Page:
Replies to Classmates: What is one more step you could add to the drafting process of writing?

Essay 1

Choose one of the assigned essays fromThe Bedford Reader and tell your reader what you think is important in the essay. Don’t just tell the reader what the essay says; tell the reader what you think it means. Your purpose is to analyze the essay, explicating and analyzing the it for the reader.

Read the comments about writing from the author. Can you see how those comments help you see the writer’s process and meaning? In your summary, be sure to answer the following questions:

  • Who is your reader for this essay? Why would he/she be interested?
  • What is the meaning the reader is expected to get from this essay?
  • What is the most important message the writer is trying to convey?
  • What does the author have to say about why he/she wrote this
  • What do you want the reader to see about your perception of the essay you are analyzing?

Give examples from the essay to illustrate the points you are making. If you quote from the essay, put it in quotation marks and put an in-text citation after the quotation marks. No more than 20% of this essay should be quotations. The rest should be in your own words. Do not use sources other than from our Reader.

You will post your complete draft in the Writer's Workshop for peer review by Thursday.  Provide feedback on others' essays by Sunday.  Then take the feedback you receive on your essay and use it to revise your work before submitting it to the Dropbox by next Wednesday.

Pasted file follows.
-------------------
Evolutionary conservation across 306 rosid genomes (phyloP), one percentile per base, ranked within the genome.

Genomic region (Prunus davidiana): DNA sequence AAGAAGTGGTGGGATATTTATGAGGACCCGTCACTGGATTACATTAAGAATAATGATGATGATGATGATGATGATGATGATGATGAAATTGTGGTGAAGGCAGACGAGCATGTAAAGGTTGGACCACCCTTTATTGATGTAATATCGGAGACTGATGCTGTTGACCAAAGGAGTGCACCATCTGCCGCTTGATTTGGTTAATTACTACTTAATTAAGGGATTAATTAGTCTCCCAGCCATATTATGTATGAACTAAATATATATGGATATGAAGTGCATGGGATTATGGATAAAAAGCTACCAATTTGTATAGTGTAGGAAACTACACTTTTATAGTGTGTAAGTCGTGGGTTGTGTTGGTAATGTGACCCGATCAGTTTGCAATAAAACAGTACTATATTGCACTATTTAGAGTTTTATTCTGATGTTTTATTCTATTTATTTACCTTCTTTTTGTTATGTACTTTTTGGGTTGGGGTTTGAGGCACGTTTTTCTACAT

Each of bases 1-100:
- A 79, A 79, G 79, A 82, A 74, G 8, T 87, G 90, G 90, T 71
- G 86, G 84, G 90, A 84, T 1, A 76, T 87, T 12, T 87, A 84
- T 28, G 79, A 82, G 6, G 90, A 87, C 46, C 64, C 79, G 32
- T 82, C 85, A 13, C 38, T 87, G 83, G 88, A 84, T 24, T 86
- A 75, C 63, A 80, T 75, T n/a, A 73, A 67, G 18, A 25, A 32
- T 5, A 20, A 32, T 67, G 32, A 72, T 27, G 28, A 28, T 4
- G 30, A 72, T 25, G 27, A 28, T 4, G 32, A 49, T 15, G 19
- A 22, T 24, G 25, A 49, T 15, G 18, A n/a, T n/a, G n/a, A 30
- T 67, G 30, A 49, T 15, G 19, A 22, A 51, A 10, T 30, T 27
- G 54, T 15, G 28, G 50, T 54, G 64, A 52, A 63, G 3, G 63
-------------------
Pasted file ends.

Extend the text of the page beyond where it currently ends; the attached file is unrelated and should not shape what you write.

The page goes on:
Writers Workshop 1

Initial Post: Post your rough draft of Essay 1 and two specific questions that your classmates can focus on when providing feedback on your essay.

Feedback: Is the thesis clearly stated? Does the essay provide enough support for the thesis? What remains unclear?

Quiz 2
Quiz 2 will cover material in Chapter 2, “The Writing Process.”
Proctor Information
Submit your proctor form to the appropriate Dropbox folder by the end of the week. Remember to “Save” the form before placing it in Dropbox. See the Content area for more information.
Week 3: Academic Writing
Readings
The Bedford Reader, Chapter 3, “Academic Writing”
“The Best Kept Secret on Campus” and “Rosie Anaya on Writing”
Essay 1
After reviewing feedback from your classmates in the Writer’s Workshop and revising and editing your work, submit the final version to the Dropbox by Wednesday.
Discussion 5

Initial Post: How does academic writing differ from the kind of writing you have done before taking this class? Reference your readings and give specific examples to illustrate the points you make.

Replies to Classmates: What strategies would you recommend to another student to make his or her writing more “academic”?

Discussion 6

Initial Post: Anaya comments on her struggle to integrate her sources into her paper, to get beyond the “patchwork of summaries and quotations.” How did she overcome that problem with her essay? How do you avoid “patchwriting”?

Replies to Classmates: What pointers might you offer your classmates to develop habits that will improve their use of sources when writing research papers?

Quiz 3
Quiz 3 will cover material in Chapter 3, “Academic Writing.”
Week 4: Revision
Readings

Little, Brown Compact Handbook

  • Section 4, “Drafting,”
  • Section 5, “Revising,”
  • Section 6, “Editing, Formatting, and Proofreading” pp. 24-40.
Essay 2

Revise your first analysis essay. Look at your essay from the perspective of a reader who does not know all that you do. How can you make this even clearer and more effective for your reader? Have you used specific examples from the text, or examples from your own experience that would add weight to your analysis?